Media Buyouts Backfire


JANUARY 31, 2019

AT&T’s buyout of a declining DirecTV and a sputtering Time Warner at the top of the market is materializing into a massive miscalculation.

The telecom company’s media ambitions, which started with the $49 billion purchase of DirecTV in 2015, was ill timed in lieu of the impending streaming showdown between Hollywood giants and Netflix. 
However, what is more distressing is the possibility that AT&T’s buyout of Time Warner for $85 billion last year is turning into an albatross around the company’s neck. With nearly $185 billion in debt, AT&T may have broke open the piggy bank at the wrong time to fund these expensive acquisitions.

99 Problems

Beyond maintaining AT&T’s core telecom business, the company is beset with a host of new problems after the acquisition of DirecTV and Time Warner.

First, the company is trying to juggle a declining pay satellite market in its DirecTV unit, which is only accelerating, by growing the low-cost alternative DirecTV Now.

The initial fear that the cheaper service would cannibalize the traditional business was not pessimistic enough. Because now after only two years DirecTV Now is starting to shed subscribers too.

Second, the company is struggling to maintain HBO’s status in a fracturing media landscape while expanding HBO Now, the cord-cutting alternative to the traditional service.

With these problems and many more, WarnerMedia is now attempting to build from scratch a stand-alone streaming service this year to compete with Netflix and to a lesser extent Hulu, Amazon, and the forthcoming Disney+.

Lastly, the cherry on top of AT&T’s pie is $184 billion in long-term debt, which will only increase as it launches a capital-intensive streaming service.

The Hulu Question

With the future of Hulu unclear after Disney’s buyout of Fox, WarnerMedia is probably looking for a buyer to assume its 10% stake in Hulu, the 11-year-old answer by Hollywood to Netflix.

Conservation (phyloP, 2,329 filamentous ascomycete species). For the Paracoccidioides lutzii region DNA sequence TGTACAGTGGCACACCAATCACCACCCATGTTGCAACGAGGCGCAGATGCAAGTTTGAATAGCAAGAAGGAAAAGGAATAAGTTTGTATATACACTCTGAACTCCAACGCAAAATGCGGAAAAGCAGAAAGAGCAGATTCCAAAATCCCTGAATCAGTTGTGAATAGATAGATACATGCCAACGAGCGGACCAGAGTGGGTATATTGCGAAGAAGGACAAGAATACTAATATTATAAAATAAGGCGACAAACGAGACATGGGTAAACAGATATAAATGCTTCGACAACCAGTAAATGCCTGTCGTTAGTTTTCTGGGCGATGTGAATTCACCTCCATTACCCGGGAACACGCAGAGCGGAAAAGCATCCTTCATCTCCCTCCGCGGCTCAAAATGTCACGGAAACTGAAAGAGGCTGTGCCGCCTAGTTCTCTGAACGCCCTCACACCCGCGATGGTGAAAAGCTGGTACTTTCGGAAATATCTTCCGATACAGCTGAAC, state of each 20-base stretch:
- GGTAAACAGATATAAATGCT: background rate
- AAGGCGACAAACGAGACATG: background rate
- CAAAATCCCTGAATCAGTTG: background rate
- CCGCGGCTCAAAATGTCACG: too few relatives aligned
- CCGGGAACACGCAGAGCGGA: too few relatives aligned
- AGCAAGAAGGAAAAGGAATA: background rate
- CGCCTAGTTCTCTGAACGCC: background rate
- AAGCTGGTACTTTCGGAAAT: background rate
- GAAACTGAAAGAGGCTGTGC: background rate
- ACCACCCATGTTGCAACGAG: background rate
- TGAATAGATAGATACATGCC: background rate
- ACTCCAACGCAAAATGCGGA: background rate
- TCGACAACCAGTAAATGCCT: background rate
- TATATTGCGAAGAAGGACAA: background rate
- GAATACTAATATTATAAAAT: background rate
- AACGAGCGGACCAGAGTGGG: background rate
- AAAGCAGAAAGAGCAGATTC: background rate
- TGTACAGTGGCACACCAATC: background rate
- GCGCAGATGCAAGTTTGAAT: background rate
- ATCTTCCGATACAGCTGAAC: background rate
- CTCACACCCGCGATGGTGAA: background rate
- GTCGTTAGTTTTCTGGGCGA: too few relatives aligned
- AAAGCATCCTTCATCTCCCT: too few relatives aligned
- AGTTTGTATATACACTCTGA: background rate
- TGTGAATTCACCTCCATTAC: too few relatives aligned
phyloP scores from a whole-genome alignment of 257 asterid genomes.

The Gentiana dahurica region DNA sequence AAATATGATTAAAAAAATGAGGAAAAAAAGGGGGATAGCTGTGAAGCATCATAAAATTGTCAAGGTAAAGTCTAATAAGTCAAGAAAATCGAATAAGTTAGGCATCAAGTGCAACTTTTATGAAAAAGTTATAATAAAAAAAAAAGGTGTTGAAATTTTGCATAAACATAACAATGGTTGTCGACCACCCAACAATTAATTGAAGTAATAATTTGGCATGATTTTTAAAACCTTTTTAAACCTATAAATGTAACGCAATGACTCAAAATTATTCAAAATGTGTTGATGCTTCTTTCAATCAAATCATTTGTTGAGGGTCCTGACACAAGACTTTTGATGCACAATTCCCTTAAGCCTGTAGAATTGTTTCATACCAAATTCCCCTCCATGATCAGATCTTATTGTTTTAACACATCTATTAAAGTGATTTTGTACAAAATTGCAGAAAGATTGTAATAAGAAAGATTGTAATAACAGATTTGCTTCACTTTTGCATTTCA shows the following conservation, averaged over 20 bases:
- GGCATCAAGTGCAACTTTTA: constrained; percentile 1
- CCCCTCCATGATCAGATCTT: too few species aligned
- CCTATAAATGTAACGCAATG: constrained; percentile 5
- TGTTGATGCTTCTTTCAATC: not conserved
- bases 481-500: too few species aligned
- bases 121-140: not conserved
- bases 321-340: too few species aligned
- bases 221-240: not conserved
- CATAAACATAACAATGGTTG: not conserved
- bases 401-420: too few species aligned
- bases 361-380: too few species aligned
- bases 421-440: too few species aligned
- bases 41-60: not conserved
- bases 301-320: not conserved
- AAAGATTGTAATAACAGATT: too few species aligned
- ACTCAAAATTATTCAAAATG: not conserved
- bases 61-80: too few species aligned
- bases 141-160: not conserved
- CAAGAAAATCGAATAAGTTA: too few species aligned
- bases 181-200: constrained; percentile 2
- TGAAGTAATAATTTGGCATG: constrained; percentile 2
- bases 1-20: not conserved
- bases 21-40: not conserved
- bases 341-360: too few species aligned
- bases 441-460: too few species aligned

Before Disney’s acquisition of Fox, Hulu’s ownership was held in 30% equal shares by Disney, Fox, Comcast (Universal), with Time Warner holding 10%. Disney will now hold 60% majority share.

The SVOD & PayTV Series includes rate cards and values for content licensed by Netflix and Starz on a wide array of titles.

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From Bad…

DirecTV has been shedding subscribers since the beginning of 2017, which is only accelerating. Since the beginning of this decline, the service has lost over 1.8 million satellite subscribers, nearly 9% off its high of 21 million two years ago.

In the last quarter of 2018, DirecTV lost 408,000 satellite subscribers, leaving the service with 19.2 million. Analysts were expecting a loss of 300,000 subscribers.

However, the most troubling revelation is the loss of 269,000 DirecTV Now subscribers in the same quarter. This new service was supposed to be the lower cost alternative to the traditional service to catch fleeing cord cutters.

This loss was a 14% decline from 1.86 million to 1.59 million subscribers. Such a substantial loss after only two years of operation is a bad omen.

…To Worse

In the last quarter, HBO’s revenue declined to $1.67 billion from $1.68 billion, while Turner’s fell to $3.21 billion from $3.23 billion.

In the ever-expanding world of Netflix, one of the most alarming trends for the company to reverse is the 3% drop in HBO’s subscription revenue in the quarter to $1.4 billion. 

Worst still was the performance of the Entertainment Group where DirecTV and the media assists are managed from. Revenue within this unit dropped 5.6% compared to last year. 

The only bright spot within the Entertainment Group was Warner Bros., which grew revenue to $4.47 billion from $4.05 billion.

Time Capsule

“In the most dramatic instance yet of new media supplanting old media, America Online is buying Time Warner, the largest media and entertainment conglomerate in the world, for $162 billion. America Online shareholders will own 55 percent of the company, and Time Warner shareholders the rest.”

“The deal would be the biggest corporate merger of all time as well as an aggressive bet that online delivery of media is the wave of the future.”

ABC News January 10, 2000

FilmTake Away

The production and delivery of media content is fragmenting into a plethora of consumer options. However, this fracturing is only an illusion of choice as fewer and fewer companies control greater and greater proportions of content creation and distribution.

Updated January 31, 2019 to correct DirecTV acquisition from 2017 to 2015.